China's search giant Baidu 'in war' with rival Qihoo
China's search giant Baidu is trying to fend off rival search engine Qihoo 360, launched less than a fortnight ago.
Qihoo told the BBC that the market leader had been using aggressive measures to preserve its user base.
It said that when people used its new engine to search for a Baidu-related service, its rival re-directed them to its own search page.
Qihoo said it had now decided to prioritise services other than Baidu's in its results. Baidu did not comment.
One analyst said that it was unlikely Qihoo would threaten Baidu's lead in the short term, but the dispute was already frustrating web users.
At the moment, Baidu has an 80% share of the Chinese search market.
Qihoo, originally an anti-virus provider, launched its search tool on 16 August.
The company's chief financial officer Alex Xu told the BBC that Qihoo had noticed Baidu interfering with search results a few days later.
"Every time now users do a search about Baidu, instead of being taken to a particular Baidu website, they are re-directed to Baidu's search homepage. That's not how a web company is supposed to behave - you're affecting the users' experience," he said.
"Let's say if you do a map search, and you get a link to a Baidu map in the search result - if you click on it, you don't get a map, you get Baidu's search page.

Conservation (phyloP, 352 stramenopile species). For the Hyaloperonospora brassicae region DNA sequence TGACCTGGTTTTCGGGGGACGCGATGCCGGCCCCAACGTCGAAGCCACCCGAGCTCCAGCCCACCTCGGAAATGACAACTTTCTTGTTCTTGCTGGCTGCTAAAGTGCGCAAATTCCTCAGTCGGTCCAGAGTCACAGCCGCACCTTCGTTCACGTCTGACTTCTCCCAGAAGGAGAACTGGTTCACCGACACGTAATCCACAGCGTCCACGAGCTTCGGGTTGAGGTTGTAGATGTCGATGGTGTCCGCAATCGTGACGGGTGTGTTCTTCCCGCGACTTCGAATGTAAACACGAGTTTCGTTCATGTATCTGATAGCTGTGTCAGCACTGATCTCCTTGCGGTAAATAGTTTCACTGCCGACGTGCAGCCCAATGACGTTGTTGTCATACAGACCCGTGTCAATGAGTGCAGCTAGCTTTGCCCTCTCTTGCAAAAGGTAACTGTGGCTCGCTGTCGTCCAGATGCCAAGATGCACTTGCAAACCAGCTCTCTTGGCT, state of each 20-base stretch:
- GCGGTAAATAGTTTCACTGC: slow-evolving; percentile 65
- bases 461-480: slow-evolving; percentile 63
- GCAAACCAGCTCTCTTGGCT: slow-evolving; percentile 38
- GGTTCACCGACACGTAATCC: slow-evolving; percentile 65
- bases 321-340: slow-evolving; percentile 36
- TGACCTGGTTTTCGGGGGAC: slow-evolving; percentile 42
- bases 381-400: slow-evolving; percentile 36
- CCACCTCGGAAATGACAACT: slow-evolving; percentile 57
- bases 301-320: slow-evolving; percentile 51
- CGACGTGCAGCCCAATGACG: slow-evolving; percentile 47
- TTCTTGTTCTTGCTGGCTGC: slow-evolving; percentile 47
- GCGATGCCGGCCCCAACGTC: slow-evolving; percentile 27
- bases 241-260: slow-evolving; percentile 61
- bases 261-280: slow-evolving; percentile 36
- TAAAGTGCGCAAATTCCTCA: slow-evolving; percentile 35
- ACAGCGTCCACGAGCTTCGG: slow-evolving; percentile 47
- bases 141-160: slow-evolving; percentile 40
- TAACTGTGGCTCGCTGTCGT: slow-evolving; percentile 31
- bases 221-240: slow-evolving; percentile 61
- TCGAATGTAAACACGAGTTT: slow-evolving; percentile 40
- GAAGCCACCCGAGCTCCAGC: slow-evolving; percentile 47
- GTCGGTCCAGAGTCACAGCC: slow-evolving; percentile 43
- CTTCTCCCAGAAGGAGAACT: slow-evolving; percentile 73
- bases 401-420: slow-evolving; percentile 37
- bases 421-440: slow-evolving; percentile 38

"So we switched out of Baidu. Starting from today, our search results will emphasise alternative services, to help the user-experience."
Qihoo's earlier solution was to re-direct users to the cached page of a specific Baidu website.
Search engines' wars?
Baidu has not faced any strong competitor since Google shut down its Chinese search site at Google.cn and started re-directing visitors to its servers in Hong Kong in 2010.
Qihoo aims to change that, and as Mr Xu put it, "judging by Baidu's reaction, they certainly understand that we are out there, and they certainly treat us very seriously".
But independent analyst Bill Bishop, based in China, told the BBC that it might be tricky for the newcomer to become a real rival.
"It looks like Baidu and Qihoo are in a war, started by Qihoo," he said.
"[But] Baidu is still far and away the dominant search provider in China, and it is unlikely that Qihoo would take significant share in the short-term.
"As we saw with Qihoo-Tencent war, the consumers are an afterthought in the unrestrained competition between... companies."
The dispute between Qihoo and Tencent, the firm behind a popular instant messaging platform QQ, happened in 2010.
The feud was over alleged privacy infringements, with the two firms blocking each other's products.
In November 2010, the Chinese Ministry of Industry and Information Technology stepped in, ordering the companies to end the argument and publicly apologise to their users.